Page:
THOUSANDS of 50p coins, minted to commemorate a 31st October Brexit, will now be shredded and melted down, following Prime Minister Boris Johnson’s broken pledge to leave by Halloween.

The Royal Mint must take this humiliating step, after the PM and the EU confirmed last Monday that Britain’s departure would be delayed for three months.

The decision comes weeks after the Treasury boasted it would mint three million special coins containing the 31st October date in the days running up to our departure.

Since production on the coins was “paused” a few days ago, the Treasury has refused to say how many were produced, or even what the minting cost.

Officials claimed that data was commercially confidential, despite having boasted themselves that three million would be produced by exit day.

Now, the Treasury has confirmed that these coins will be recycled, following the EU’s agreement with the UK Government to a Brexit extension, until 31st January 2020.

A spokesman for HM Treasury added: “We will still produce a coin to mark our departure from the European Union, and this will enter circulation after we have left.”

Lib Dem Brexit spokesman Tom Brake said: “This meltdown is symbolic of the waste that is Brexit. These coins were commissioned simply to prop up Boris Johnson’s ego. The Royal Mint should not have to foot the bill for the Tory Government’s failure to meet its self-imposed, Brexit deadline.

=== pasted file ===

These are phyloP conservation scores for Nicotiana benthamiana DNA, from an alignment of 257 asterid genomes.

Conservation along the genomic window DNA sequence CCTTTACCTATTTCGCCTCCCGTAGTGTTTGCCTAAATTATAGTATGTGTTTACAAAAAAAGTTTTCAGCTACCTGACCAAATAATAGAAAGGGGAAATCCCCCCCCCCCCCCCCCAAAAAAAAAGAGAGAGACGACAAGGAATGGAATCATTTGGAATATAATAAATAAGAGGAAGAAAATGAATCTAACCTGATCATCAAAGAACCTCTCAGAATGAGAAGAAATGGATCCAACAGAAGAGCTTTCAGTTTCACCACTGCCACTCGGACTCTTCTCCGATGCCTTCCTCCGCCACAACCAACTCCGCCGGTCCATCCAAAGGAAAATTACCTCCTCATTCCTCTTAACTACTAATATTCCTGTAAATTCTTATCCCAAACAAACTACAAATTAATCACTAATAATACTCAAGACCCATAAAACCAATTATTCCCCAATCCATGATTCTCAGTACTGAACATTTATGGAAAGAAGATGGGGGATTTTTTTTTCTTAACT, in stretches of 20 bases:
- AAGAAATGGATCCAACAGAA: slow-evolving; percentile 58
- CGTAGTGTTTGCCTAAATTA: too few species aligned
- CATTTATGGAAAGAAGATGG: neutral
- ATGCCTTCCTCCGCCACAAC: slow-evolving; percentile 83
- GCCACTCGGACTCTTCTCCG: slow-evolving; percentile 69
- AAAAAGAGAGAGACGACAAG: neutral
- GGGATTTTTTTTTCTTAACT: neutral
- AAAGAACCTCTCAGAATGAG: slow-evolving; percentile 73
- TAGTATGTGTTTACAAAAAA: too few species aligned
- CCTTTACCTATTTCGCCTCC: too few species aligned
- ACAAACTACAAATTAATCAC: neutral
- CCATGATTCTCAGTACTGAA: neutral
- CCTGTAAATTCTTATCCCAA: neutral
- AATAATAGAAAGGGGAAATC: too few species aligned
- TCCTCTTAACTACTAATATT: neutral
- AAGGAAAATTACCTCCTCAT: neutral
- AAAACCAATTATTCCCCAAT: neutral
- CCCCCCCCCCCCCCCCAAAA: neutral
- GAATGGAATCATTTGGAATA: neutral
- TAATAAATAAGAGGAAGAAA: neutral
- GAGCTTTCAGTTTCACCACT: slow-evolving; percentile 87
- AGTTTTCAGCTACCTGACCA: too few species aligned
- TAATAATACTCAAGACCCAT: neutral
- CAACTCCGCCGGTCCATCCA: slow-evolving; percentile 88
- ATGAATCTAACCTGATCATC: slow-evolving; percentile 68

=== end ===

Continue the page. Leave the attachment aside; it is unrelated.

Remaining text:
“This comes on top of the millions of pounds that Boris Johnson has thrown away on his pointless ‘Get Ready for Brexit’ propaganda campaign. This cash could have been spent on our NHS, our schools, and tackling the climate emergency.”

He added: “Liberal Democrats are the strongest party of Remain. We will keep fighting to stop Brexit and give people the final say, with a People’s Vote.”

The special coins were designed, originally, to be minted in time for Britain leaving the trading bloc today (Friday). They were approved by the Queen and were set to carry the words “Friendship with all nations”.

They will still be produced, eventually, and stamped with a new departure date, now set to be 31st January, 2020.

The Royal Mint website says that precious metals, such as 50p coins, are sorted and shredded before being melted down. Metals are then purified and solidified, before being turned into new products.


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